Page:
Bertone agrees that using standard adult horse vaccination guidelines is a good starting point. But he also suggests that owners of older horses have their veterinarians take and test a blood sample before vaccination and one month after vaccination to gauge the horse's reaction to vaccination by looking at antibody titer levels. If the veterinarian thinks antibody levels are too low, he or she might decide that an additional booster could benefit your horse. But researchers caution that little is known about the relationship between antibody measured and protection in horses given annual boosters, and that they're not sure what protective levels are in most cases.
Bertone emphasizes exercising caution when considering increasing vaccination frequency, as more frequent vaccinations are not appropriate for every horse, nor are vaccines innocuous.
Does Age Affect Parasite Load?
Unfortunately, the question of deworming needs in older horses has been studied even less than vaccination requirements.
Frank notes that older horses are less likely to carry heavy intestinal parasite burdens. But, he adds, this might be more a reflection of housing situation than age, since many senior equines are housed individually or in small groups.
"There is no scientific evidence that resistance (to internal parasites) develops in old age," Frank says. In fact, he adds, "Some older horses have difficulty maintaining body weight, so we should try to minimize the parasite burden."
Furthermore, Brosnahan and Paradis, after an examination of horses aged 20 to 35, noted that these elderly equines "had a notable reduction in the ability to digest crude protein, phosphorus, and fiber, compared with findings in a group of younger horses." They speculated that tissue damage caused by intestinal parasites could have contributed to decreased digestive or absorptive processes in the large intestine.5
Cyathostomes (encysted strongyles, or bloodworms) are a specific threat for older horses, says Bertone. These worms can live for years in the horse's gut. Thus, he explains, if a horse is on a preventive deworming program that does not actually kill existing parasites, the cyathostomes can accumulate over a horse's lifetime, potentially leaving an older horse with a significant burden.
Should Your Deworming Schedule Change?
As with vaccinations, Frank recommends that you deworm your older horse on the same schedule you would follow for younger adult horses, or about every four to eight weeks. Unfortunately, Brosnahan and Paradis found that 15% of older horses were dewormed less than four times per year. However, they noted, "It was difficult to assess whether this deworming schedule was adequate because of the lack of information on parasite burden in those horses." 2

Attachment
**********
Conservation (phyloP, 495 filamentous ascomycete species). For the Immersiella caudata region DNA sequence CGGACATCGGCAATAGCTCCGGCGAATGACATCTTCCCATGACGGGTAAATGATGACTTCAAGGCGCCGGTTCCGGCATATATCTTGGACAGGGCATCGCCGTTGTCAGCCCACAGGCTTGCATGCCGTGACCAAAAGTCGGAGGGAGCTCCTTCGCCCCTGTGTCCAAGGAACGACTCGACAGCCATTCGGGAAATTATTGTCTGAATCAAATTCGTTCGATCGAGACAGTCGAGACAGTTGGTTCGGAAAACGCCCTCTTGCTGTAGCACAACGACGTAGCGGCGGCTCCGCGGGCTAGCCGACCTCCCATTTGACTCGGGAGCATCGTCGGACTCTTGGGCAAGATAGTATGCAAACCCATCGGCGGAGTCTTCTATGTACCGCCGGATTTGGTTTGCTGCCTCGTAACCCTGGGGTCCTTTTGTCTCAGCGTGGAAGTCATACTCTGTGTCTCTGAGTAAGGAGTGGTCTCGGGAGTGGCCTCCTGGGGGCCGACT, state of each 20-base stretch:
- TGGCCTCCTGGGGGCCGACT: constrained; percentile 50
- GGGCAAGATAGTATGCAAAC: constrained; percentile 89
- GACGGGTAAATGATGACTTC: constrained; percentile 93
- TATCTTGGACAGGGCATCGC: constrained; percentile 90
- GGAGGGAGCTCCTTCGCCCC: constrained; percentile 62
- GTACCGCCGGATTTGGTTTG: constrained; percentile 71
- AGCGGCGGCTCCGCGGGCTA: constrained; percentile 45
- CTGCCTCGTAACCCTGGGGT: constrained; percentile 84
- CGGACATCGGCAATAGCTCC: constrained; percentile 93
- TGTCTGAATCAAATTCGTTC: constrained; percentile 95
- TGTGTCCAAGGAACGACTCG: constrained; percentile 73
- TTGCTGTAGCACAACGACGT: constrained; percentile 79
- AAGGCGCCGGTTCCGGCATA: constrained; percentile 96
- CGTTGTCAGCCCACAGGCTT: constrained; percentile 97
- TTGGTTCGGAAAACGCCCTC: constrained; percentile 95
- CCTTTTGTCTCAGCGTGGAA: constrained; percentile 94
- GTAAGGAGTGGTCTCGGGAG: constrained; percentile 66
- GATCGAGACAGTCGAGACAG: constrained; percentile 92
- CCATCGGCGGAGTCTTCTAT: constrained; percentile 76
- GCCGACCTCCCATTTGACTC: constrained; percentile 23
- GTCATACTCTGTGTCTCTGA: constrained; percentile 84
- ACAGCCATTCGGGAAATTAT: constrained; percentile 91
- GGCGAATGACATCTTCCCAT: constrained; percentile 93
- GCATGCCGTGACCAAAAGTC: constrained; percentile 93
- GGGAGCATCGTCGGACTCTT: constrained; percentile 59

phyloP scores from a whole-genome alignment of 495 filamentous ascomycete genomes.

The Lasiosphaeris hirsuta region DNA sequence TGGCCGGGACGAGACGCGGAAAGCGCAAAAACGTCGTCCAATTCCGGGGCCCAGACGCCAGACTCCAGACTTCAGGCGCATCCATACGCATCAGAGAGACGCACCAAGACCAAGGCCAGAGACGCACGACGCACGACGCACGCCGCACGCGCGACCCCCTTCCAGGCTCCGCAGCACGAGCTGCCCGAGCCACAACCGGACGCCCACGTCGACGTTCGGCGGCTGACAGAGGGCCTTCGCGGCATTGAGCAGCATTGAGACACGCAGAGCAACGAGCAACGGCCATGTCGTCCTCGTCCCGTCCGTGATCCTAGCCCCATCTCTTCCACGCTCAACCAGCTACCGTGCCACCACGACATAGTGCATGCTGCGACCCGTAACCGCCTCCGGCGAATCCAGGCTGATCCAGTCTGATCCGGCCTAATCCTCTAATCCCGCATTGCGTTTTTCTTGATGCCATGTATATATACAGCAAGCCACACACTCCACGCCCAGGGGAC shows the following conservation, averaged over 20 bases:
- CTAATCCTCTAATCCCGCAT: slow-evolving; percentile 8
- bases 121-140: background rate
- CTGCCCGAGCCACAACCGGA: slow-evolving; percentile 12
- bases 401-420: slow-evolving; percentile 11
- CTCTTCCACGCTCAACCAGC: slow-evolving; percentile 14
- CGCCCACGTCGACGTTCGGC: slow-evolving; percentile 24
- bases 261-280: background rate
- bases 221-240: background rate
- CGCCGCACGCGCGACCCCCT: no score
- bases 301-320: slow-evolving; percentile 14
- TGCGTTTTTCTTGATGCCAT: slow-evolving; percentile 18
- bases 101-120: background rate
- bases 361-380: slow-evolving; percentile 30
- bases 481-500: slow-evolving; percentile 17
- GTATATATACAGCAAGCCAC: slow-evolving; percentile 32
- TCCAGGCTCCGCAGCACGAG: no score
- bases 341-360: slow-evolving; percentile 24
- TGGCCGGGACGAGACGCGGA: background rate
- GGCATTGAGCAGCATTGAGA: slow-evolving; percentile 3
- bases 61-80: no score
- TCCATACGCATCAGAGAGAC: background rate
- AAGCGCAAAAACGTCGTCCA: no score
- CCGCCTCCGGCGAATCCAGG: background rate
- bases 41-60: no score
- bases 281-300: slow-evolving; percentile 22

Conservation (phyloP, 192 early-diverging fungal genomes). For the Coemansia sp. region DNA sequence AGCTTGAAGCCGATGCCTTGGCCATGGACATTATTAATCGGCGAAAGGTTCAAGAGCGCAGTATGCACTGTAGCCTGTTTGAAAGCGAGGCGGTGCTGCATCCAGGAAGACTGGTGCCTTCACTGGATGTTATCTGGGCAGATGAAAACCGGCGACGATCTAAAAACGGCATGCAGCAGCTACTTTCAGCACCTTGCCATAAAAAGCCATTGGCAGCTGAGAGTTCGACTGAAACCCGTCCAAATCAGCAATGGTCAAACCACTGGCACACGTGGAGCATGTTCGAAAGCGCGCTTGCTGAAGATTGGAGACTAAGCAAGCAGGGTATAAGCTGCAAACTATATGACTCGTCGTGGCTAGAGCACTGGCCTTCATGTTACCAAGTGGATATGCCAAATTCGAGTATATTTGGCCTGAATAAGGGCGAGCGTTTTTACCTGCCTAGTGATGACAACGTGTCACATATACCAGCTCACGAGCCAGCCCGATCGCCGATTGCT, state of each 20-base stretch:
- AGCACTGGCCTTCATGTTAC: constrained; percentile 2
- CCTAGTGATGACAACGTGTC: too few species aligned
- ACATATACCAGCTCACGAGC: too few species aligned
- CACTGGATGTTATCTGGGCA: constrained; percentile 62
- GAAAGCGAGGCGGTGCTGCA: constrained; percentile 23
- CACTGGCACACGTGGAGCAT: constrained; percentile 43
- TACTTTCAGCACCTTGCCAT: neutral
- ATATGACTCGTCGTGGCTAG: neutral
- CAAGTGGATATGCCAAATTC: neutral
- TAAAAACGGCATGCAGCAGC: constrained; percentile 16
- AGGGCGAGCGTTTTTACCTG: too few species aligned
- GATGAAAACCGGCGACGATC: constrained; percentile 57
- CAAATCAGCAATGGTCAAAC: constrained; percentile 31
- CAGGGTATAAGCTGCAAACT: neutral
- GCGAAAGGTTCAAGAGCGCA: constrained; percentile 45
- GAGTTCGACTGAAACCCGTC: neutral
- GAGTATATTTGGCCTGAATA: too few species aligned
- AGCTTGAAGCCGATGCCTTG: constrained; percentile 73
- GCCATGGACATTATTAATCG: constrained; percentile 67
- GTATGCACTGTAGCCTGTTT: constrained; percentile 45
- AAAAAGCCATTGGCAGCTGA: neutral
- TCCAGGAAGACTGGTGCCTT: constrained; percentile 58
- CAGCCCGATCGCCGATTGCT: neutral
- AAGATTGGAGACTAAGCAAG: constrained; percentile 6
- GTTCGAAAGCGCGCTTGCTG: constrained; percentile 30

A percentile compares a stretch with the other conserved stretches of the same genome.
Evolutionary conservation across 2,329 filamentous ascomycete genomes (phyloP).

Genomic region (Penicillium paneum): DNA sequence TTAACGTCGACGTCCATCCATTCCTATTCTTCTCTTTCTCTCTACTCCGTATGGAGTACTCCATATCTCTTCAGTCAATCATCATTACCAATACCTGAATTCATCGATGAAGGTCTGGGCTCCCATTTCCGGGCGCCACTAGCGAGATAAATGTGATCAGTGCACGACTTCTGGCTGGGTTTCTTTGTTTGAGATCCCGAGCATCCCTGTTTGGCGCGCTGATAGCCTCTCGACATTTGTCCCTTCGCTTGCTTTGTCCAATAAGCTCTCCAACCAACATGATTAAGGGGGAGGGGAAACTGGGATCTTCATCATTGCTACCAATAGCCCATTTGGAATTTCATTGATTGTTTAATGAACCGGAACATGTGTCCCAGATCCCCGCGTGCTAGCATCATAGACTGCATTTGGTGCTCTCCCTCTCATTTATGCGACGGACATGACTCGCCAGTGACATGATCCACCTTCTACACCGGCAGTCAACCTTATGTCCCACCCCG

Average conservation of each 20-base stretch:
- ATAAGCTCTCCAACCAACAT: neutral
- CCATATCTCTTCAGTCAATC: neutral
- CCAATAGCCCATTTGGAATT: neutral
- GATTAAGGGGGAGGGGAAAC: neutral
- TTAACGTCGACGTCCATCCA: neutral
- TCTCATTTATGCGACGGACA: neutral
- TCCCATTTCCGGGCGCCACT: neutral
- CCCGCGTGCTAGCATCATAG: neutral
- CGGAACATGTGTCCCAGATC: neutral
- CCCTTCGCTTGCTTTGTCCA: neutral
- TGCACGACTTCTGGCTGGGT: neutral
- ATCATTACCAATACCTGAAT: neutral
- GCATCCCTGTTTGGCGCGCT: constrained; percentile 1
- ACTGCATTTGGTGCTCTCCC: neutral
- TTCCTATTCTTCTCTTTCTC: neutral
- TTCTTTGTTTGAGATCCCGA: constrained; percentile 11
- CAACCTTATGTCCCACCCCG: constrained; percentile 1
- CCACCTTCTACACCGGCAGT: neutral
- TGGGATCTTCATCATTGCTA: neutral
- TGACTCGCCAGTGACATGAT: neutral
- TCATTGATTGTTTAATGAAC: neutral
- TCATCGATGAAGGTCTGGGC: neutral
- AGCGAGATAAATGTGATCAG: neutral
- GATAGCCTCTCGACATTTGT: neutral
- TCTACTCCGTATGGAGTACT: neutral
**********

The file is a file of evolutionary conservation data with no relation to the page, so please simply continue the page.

For cyathostome burdens, Bertone recommends using either Intervet's Panacur (fenbendazole) six-pack or Fort Dodge's Quest (active ingredient moxidectin) as an agent to eliminate the parasites. Then he recommends following up with Pfizer's daily Strongid C (pyrantel tartrate) or routine deworming with moxidectin to prevent future infestation.
A Need For More Research
Simply put, says Frank, "We need more information about older horses."
Brosnahan and Paradis agree, noting in one report that, "Demographic data and information regarding common diseases of horses that are greater than or equal to 20 years of age are limited, but will become increasingly important as this geriatric population increases."
Unfortunately, there are currently no good estimates of just how large that population is, and that is a limiting factor in securing research funding. "We don't even have an idea of how many horses over 16 there are in the country," says Bertone. Even registry figures aren't reliable, he adds, because owners aren't required to report a horse's death.
"It's difficult for pharmaceutical companies to fund research or drug development in this area because they don't know what the market is or what will be the return on investment," says Bertone. "If they put millions into drug research for older horses, how much will be purchased?"
The one undeniable fact is that the number of older horses in the United States is increasing, even if the total hasn't yet been tallied. Hopefully this trend will be a catalyst to spur additional research and, ultimately, shed more definitive light on the vaccination and deworming needs of our valued older horses. Meanwhile, the best advice is to work closely with your veterinarian to safeguard your senior's comfort and good health.
- Castle, Steven C. "Clinical Relevance of Age-Related Immune Dysfunction." Clinical Infectious Diseases, Vol. 31: 578-585, 2000.
- Brosnahan, M; Paradis, MR. "Assessment of clinical characteristics, management practices, and activities of geriatric horses." Journal of the American Veterinary Medical Association, Vol. 223, No. 1, 99-103, 2003.
- Bertone, J. Equine Geriatric Medicine and Surgery. Saunders, 2005.
- Brosnahan, M.; Paradis, M.R. "Demographic and clinical characteristics of geriatric horses: 467 cases (1989-1999)." Journal of the American Veterinary Medical Association, Vol. 223, No. 1, 93-98, 2003.
- McFartone, D; Sellon, D; Gibbs, S. "Age-related quantitative alterations in lymphocyte subsets and immunoglobulin isotypes in healthy horses." American Journal of Veterinary Research, Vol. 62, No. 9, 1413-1417, 2001.
About the Author
Sushil Dulai Wenholz is a free-lance writer based in Lakewood, Colo. Her work appears in a number of leading equine publications, and she has earned awards from the American Horse Publications and the Western Fairs Association.